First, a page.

What to Do When the School Doesn’t Get Your Child
When a teacher blames laziness for ADHD symptoms, one mom finds school accommodations to help attention deficit and dyslexia.
If you’re reading this blog, chances are you recognize that school can be challenging for kids with ADHD and learning disabilities. That’s not half the battle, but it’s a good start. Many parents aren’t aware their child has a problem. That’s no surprise given that classroom teachers often miss the signs or blame laziness.
That’s what my son Henry’s third-grade teacher told me, despite the fact that he came into her classroom with an IEP in place. So, given the ignorance of many educators, it’s imperative that you not only recognize your child has a learning difference, but get a handle on his strengths and weaknesses. You can’t provide proper scaffolding and support for your child, if you don’t know exactly what it is you are trying to fix.
The reality is that two kids can have the same diagnosis, but present with different symptoms. My son, for example, is dyslexic. So many teachers would assume he struggles with reading. He doesn’t. He reads using a whole language approach, which relies on sight words and context clues. Back in early elementary school this wasn’t how reading was taught. They encouraged kids to use phonics clues to sound out words. This approach failed miserably for Henry. He was learning to read, but not in the same manner as his classmates.
The learning specialist at his public school didn’t get it. “The brain only has the capacity to memorize so many sight words. He can probably only retain a few hundred,” she insisted. She wanted him pulled out for reading help. This sent Henry into a shame spiral, as reading was the one subject he thought he had figured out.
I don’t know if there’s research to back up what the learning specialist told me, or if she was just giving me lip service. But in Henry’s case it wasn’t true. He continues to excel in reading. In fact, he reads at an 11th grade level at the age of 12. So, back in third grade, we put the kibosh on the reading pull outs. The “help” the school was offering made matters worse.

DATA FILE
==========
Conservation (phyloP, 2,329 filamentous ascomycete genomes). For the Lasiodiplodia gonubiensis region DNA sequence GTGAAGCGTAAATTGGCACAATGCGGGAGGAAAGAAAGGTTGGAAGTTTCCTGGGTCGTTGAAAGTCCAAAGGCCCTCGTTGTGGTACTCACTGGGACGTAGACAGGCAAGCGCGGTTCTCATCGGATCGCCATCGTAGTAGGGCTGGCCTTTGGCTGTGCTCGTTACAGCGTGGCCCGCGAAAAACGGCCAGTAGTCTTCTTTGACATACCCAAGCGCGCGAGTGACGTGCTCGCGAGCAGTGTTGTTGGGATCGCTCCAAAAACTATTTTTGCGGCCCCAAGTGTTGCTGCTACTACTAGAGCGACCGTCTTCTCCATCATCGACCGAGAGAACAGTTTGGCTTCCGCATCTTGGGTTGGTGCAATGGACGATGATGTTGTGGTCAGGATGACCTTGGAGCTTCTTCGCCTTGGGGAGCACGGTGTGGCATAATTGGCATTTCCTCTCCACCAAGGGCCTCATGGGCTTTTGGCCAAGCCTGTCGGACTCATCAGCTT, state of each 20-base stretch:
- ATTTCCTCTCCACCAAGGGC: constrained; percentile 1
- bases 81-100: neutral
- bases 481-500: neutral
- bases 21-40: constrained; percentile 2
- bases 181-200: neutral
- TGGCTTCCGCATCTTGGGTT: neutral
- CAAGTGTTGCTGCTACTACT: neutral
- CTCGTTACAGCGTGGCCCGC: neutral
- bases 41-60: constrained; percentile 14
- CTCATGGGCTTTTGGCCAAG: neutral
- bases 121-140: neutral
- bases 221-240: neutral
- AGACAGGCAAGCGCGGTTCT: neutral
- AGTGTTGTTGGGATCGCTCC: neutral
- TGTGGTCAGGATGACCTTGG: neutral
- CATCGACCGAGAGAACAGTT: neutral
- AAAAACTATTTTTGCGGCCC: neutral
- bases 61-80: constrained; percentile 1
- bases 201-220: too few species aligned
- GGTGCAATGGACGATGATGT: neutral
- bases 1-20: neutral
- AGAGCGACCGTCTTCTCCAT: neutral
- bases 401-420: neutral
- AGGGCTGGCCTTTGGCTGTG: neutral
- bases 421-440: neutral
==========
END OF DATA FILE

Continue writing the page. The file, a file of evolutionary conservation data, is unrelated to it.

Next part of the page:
Spelling, on the other hand, is an area of weakness. Poor working memory, along with poor phonemic awareness, make spelling extremely challenging for Henry. On top of that, he has dysgraphia. When a child is working hard just to put pen to paper, mistakes are inevitable. So we requested that Henry take his spelling test on a laptop rather than writing out answers long hand. With this accommodation in place, his scores went up exponentially.
Tasks involving fine-motor skills also create obstacles for him. Cutting with scissors, creating illustrations, or even building a 3-D model have no bearing on a person’s cognitive abilities. But, for a while, they impeded my son’s academic success and wreaked havoc on his self-esteem.
How so? Three words: Poster-board project. Most kids love to showcase their knowledge of a topic using glitter glue, construction paper, and colored markers. But when a child’s best efforts yield results that wouldn’t impress a preschool teacher, the assignments are demoralizing for him.
I’m not sure why teachers rely so heavily on poster board, but we’ve made sure Henry always has an alternative way to complete his assignment. Some times he makes videos, other times PowerPoint presentations. We also ask that other students be allowed to use these options, so Henry doesn’t feel that he’s different.
If you have an IEP or a 504 in place, your school is obligated to comply with simple accommodations like the ones mentioned above. Some teachers, though, are better at honoring requests than others. When my son’s teachers didn’t follow the requests I made for my son, I decided to leave the public school system. Read about my journey in my next blog.
Updated on November 11, 2020